Design News and Allied Electronics are looking to crown its first-ever Gadget Freak of the Year, and we need help from you, our readers.
Every two weeks for the next 12 weeks, we will present four Gadget Freak projects that ran in Design News over the past year. They are all great, so you have a tough task. You have to choose the best one.
Watch the videos below and vote for the best of these four. In two weeks, we will present four more projects for you to vote on, eventually crowning a winner.
After six periods of voting, we’ll take the winners from each of the six voting periods and present them in a final showdown. The winner will become Gadget Freak of the Year, and will win an all-expense-paid trip to the Pacific Design and Manufacturing show in Anaheim, Calif., in February. There he or she will get to show off the gadget at the Design News booth.
Watch the videos below and then cast your vote!
Gadget Freak Case #245: The Programmable Crock-Pot
Gadget Freak Case #244: Analog Camera Built from 3D Printed & Laser Cut Parts
Gadget Freak Case #243: MR Shock Improves Biking
Gadget Freak Case #242: A Gadget's Call For Assistance
I agree AnadY, the most practical gadget here is the call for assistance. It serves an important need. The other three gadgets have value and they're all impressive as homemade products, but the call of assistance was created to improve someone's life. That said, the crock pot was also developed to improve someone's life. The bike proves out the ability to manage fluids, and the camera is nothing but amazing in the creation of its own parts.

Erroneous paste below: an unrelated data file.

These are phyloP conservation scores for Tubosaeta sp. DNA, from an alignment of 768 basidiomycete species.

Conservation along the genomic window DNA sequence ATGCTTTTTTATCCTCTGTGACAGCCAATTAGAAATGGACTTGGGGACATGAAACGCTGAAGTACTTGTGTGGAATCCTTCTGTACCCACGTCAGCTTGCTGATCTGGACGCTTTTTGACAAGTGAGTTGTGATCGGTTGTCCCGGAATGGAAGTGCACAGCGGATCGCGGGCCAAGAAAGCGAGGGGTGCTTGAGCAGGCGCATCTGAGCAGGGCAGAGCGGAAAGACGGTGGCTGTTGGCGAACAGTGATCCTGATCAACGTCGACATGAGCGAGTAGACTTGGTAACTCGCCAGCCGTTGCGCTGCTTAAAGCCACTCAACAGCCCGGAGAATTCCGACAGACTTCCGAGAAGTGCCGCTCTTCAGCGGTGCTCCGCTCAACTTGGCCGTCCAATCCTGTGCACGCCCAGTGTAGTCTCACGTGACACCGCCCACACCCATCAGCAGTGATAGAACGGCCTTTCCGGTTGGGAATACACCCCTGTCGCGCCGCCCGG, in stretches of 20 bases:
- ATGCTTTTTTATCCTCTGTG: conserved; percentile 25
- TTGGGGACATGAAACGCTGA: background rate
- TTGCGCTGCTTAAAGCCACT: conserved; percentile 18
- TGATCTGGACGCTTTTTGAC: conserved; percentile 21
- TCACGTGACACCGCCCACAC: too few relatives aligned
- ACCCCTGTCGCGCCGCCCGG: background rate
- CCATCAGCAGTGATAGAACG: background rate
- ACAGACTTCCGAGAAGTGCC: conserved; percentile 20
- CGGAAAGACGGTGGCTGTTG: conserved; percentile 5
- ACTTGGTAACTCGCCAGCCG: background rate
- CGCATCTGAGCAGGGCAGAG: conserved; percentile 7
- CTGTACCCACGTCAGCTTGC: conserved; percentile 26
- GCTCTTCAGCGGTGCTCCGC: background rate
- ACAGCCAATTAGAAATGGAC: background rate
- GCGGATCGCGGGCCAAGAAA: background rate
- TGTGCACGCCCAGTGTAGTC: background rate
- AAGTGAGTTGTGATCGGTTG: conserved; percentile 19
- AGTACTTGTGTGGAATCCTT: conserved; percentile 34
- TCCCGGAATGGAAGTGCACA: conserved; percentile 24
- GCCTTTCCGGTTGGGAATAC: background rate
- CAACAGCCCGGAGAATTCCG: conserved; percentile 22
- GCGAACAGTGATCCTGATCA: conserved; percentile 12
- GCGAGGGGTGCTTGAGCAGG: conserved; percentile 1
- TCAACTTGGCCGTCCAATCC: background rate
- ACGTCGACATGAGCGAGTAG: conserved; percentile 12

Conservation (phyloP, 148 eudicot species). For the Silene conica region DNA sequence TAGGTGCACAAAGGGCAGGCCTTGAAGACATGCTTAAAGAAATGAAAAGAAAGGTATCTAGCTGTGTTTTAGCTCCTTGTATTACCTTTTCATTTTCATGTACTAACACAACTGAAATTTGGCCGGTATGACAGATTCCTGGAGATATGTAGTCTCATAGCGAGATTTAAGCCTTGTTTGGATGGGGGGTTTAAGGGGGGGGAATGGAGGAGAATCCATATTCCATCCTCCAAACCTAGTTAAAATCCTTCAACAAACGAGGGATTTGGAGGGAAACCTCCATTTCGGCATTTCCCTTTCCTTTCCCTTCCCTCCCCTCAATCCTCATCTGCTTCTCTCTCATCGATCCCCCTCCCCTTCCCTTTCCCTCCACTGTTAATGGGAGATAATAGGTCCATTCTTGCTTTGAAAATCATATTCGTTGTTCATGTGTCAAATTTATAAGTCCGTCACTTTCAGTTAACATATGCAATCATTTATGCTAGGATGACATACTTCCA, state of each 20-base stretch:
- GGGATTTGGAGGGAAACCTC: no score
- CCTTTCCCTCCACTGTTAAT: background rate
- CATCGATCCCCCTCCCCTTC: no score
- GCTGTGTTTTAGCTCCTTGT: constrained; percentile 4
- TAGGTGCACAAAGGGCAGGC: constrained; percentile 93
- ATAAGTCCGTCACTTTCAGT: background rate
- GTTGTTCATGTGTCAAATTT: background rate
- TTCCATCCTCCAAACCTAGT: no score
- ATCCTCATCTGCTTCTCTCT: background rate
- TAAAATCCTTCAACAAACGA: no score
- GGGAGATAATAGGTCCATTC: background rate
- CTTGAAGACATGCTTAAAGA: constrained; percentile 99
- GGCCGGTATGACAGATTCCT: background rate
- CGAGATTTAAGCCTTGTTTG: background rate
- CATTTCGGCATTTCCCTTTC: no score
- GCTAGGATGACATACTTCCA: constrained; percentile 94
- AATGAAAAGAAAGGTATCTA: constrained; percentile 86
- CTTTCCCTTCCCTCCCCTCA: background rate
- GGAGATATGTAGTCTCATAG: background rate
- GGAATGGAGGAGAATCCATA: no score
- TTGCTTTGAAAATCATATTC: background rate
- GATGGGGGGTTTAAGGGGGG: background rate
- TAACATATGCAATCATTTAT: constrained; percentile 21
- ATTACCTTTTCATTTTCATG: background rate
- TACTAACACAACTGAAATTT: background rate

Okay, now this is a difficult task. All these creations are freakish. That said, if I absolutely had to make a decision, this would be my least start from the least freakish to the absolute gadget freak in this group; A gadget's call for assistance, the analog camera from 3D parts, the programmable crock pot and Mr shock with his bike. But that's just me.
Whether you're a designer, gamer, or just like to have a busy desktop, two monitors (or TVs) is always better than one. Gadget Freak shows you how to build an entertainment center that can hold two 70-inch TVs.
Are you sick of the same boring badges at every trade show? The ESC 2016 Conference in Boston is featuring an electronic one you can use to play games, control robots, meet new friends, or build your own custom hacks.
Focus on Fundamentals consists of 45-minute on-line classes that cover a host of technologies. You learn without leaving the comfort of your desk. All classes are taught by subject-matter experts and all are archived. So if you can't attend live, attend at your convenience.